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Discussion Starter · #1 ·
Last weekend i was on a 5 day trip to the Hill Country of Texas riding with friends for approximately 1000 miles total. I have a new battery and a NAPA main breaker was installed several years ago. Thankfully Wednesday through Saturday I had no issues whatsoever, we were in the middle of nowhere most of the time. Sunday morning I awoke to a 35 degree morning and headed home. I had no issues until about 180 miles later when I was cruising along at 70ish MPH when I looked down and saw that my battery light was on and my voltage was around 12. The road I was on had no shoulder at all, and I figured that maybe I had a loose battery cable as I have experienced this before. I knew I was about 5 miles from a rest stop/picnic area and pushed on. A few minutes later as I am riding I notice the voltage between 8-10 and dropping and now the Check engine light is on. I only had 2 miles to go to the safe stopping area so I continued. I see the voltage is dropping rapidly as I get to the turn off for the rest area, so I pulled in the clutch and revved the engine, When I did that the voltage went back up to 14 and the check engine light went out but the battery light stayed on. I made it safely to the rest area and removed the chin fairing and checked the battery cables, they were tight! But now I dont have enough voltage to start the bike. My wife ended up bringing a trailer and I eventually made it home albeit 4 hours later than expected. So my dilemma is: do you guys think its the regulator/rectifier or a stator issue? The regulator appears fine and is not burnt or damaged. I have about 18k miles on the 2014 XCT.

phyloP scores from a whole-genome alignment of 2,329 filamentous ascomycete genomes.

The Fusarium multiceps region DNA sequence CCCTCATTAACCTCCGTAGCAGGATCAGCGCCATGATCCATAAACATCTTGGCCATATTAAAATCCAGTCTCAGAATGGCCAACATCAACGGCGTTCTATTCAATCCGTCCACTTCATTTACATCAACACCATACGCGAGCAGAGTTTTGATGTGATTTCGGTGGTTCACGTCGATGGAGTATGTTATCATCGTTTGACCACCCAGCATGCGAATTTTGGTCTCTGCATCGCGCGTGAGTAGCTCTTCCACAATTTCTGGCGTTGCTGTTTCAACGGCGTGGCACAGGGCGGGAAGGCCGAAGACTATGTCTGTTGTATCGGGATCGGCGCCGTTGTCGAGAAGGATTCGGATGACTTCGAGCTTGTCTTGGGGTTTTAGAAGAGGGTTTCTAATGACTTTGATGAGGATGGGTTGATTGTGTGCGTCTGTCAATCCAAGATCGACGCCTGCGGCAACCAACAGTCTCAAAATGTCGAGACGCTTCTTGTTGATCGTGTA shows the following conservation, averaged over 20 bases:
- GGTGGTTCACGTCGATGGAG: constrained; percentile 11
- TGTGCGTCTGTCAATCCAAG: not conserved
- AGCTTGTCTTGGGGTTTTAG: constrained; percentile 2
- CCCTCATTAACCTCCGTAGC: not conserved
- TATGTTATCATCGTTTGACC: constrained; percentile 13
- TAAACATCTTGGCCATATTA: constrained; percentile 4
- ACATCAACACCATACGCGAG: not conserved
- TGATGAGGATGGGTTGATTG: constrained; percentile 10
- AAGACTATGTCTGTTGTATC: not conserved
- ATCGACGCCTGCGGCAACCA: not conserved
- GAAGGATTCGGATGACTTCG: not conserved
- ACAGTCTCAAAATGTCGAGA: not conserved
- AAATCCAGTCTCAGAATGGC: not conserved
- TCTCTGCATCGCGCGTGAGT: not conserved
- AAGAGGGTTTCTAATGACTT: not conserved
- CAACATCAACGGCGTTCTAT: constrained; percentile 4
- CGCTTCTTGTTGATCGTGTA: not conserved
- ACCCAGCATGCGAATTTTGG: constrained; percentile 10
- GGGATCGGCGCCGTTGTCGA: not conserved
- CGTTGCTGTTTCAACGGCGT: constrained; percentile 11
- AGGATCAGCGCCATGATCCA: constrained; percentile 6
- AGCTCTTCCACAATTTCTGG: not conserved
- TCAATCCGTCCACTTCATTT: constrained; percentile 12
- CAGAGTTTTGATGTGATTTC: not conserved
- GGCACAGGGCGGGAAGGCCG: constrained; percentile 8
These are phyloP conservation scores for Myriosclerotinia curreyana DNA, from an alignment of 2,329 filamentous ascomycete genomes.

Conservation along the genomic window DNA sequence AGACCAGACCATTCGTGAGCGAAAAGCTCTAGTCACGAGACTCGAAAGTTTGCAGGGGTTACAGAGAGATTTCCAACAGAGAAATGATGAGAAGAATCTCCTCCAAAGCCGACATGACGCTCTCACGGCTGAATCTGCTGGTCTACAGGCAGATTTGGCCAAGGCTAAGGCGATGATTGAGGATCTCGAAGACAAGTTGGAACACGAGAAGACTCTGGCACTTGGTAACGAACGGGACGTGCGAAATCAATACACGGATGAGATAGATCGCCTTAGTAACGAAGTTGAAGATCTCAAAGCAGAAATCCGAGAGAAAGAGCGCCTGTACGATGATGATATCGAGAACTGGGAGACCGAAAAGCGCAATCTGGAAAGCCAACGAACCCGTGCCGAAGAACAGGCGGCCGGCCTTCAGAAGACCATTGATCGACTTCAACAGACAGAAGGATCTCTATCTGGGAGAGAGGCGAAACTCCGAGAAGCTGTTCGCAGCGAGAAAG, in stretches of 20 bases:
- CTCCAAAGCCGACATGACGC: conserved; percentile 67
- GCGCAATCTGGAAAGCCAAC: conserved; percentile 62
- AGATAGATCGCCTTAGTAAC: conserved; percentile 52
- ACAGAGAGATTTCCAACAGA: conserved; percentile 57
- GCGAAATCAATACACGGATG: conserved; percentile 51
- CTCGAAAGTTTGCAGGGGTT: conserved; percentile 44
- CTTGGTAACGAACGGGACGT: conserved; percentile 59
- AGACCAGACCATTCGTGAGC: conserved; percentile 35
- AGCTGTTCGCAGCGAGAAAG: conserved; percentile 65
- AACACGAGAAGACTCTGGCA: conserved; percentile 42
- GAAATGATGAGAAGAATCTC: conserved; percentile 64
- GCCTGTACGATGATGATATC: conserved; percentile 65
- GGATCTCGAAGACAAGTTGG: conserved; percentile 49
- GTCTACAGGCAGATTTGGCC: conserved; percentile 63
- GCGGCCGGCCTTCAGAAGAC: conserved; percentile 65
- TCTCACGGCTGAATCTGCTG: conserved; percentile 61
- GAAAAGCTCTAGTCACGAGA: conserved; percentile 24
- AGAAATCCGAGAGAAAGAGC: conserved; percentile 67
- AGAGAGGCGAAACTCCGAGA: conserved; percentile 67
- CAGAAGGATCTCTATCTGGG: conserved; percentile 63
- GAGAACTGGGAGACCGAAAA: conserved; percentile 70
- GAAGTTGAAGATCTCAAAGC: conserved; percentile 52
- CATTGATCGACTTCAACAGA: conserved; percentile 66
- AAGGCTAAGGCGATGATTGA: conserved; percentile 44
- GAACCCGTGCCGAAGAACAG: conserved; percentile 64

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As a complete guess I'd say the regulator just due to the odds of which one will fail. But don't guess. First check that all the connections are clean and solid. And don't be spending money on either until you know for sure which one is not performing properly.

To confirm the problem source, you really need to do some proper testing of both. Meters are cheap if you don't have one. (You should) Rather than go into it here, take a look on the internet for the testing procedure and results you should expect. There's some very good information and video examples and it's really fairly easy. Read/watch them a few times until you fully understand the reasons for each and their outputs. You already know the regulator output is low so start with the stator.

And in case they don't mention it; fully charge up the battery with a proper charger. Preferably overnight. If you or a friend doesn't have one you might find a local auto store that's willing to do it for you. (don't let them just test it nor do I believe using one of the regular tenders is good enough) You can't get proper test results without a 100% battery.

You'll do fine.
 

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Discussion Starter · #3 ·
As a complete guess I'd say the regulator just due to the odds of which one will fail. Check that all the connections are solid first. And don't be spending money on either until you know for sure which one is not performing properly. To confirm the problem source, you really need to do some proper testing of both. Rather than go into it here, take a look on the internet for the testing procedure and results you should expect. There's some very good information and video examples and it's really fairly easy. Read/watch them a few times until you fully understand the reasons for each and their outputs. You already know the regulator output is low so start with the stator.